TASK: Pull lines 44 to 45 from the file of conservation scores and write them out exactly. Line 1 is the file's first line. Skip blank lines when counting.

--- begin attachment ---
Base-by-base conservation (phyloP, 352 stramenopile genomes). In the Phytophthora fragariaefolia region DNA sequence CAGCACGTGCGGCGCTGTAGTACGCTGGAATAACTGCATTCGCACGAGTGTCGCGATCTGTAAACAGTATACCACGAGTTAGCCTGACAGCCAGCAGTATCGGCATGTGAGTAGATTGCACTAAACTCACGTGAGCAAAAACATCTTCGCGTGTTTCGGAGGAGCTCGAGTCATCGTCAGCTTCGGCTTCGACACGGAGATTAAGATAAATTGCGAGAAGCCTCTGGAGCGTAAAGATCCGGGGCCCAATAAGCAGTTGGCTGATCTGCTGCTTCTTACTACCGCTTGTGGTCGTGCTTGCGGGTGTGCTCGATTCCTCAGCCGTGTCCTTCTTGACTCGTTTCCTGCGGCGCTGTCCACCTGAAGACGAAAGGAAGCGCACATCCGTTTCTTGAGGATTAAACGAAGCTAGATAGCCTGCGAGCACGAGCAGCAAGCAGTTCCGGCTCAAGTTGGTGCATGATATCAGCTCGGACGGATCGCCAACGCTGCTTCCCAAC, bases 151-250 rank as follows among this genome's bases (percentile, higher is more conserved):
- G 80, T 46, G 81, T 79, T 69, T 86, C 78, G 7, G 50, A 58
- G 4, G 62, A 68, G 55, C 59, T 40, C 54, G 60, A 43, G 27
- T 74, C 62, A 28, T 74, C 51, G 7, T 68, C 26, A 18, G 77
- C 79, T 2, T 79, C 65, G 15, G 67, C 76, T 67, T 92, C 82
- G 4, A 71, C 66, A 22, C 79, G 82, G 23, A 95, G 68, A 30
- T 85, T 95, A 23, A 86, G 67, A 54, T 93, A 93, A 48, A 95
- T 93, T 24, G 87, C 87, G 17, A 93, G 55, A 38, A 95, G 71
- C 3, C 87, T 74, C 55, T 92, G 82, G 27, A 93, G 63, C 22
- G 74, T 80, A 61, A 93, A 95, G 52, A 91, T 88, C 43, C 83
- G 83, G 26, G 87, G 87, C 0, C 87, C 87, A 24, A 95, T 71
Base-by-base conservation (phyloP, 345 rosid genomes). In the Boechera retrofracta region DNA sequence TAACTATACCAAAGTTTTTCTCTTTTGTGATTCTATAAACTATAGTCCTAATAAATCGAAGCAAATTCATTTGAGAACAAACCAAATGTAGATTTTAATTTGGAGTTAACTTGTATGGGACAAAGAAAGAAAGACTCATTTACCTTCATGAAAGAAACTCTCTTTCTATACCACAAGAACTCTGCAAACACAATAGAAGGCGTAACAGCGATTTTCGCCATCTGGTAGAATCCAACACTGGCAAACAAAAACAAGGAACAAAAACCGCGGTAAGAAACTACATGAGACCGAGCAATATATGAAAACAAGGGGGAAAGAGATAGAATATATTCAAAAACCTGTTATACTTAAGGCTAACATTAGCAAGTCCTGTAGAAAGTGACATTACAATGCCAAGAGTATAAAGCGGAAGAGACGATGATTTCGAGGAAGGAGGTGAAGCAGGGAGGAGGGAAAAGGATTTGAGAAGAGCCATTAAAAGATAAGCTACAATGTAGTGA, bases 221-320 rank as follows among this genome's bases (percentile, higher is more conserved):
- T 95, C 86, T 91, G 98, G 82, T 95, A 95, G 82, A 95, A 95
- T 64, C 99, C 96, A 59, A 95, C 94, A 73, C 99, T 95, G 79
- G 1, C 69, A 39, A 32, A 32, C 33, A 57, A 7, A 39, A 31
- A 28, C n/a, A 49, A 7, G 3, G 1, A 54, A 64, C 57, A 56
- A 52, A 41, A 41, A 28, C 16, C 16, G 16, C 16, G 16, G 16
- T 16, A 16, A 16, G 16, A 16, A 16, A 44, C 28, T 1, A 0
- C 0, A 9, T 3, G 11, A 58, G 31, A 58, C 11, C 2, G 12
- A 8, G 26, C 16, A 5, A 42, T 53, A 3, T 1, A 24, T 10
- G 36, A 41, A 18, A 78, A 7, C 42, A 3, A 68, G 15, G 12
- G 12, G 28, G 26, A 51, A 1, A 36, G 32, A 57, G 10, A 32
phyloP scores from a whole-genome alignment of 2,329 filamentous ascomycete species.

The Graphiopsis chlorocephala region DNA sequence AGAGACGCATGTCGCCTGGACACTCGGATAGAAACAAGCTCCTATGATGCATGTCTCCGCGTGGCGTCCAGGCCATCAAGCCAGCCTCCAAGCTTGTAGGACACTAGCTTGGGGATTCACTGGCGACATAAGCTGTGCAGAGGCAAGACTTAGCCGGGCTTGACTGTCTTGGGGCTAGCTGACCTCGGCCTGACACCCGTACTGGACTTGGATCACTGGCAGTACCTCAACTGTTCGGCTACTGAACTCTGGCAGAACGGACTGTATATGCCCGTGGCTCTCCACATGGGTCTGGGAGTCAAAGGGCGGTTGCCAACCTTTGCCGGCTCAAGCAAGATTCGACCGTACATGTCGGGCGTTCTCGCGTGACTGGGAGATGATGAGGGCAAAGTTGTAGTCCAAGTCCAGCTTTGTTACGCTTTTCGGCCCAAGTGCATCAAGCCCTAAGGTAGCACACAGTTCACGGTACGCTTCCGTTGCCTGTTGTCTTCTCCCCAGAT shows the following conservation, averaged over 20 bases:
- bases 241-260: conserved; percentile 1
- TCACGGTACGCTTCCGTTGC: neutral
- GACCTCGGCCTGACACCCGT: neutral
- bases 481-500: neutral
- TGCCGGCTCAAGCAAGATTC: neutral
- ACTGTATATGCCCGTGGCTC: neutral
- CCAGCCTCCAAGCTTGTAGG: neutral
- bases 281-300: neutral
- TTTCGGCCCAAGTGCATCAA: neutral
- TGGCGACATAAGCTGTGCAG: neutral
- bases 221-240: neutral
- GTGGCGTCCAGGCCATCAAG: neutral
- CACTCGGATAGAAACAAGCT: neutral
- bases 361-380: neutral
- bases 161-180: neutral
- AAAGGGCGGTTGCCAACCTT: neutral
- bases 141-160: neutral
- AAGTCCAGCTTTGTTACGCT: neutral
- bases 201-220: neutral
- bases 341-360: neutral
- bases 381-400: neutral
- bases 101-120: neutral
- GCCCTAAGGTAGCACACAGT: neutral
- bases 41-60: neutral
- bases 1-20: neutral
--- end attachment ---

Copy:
- bases 341-360: neutral
- bases 381-400: neutral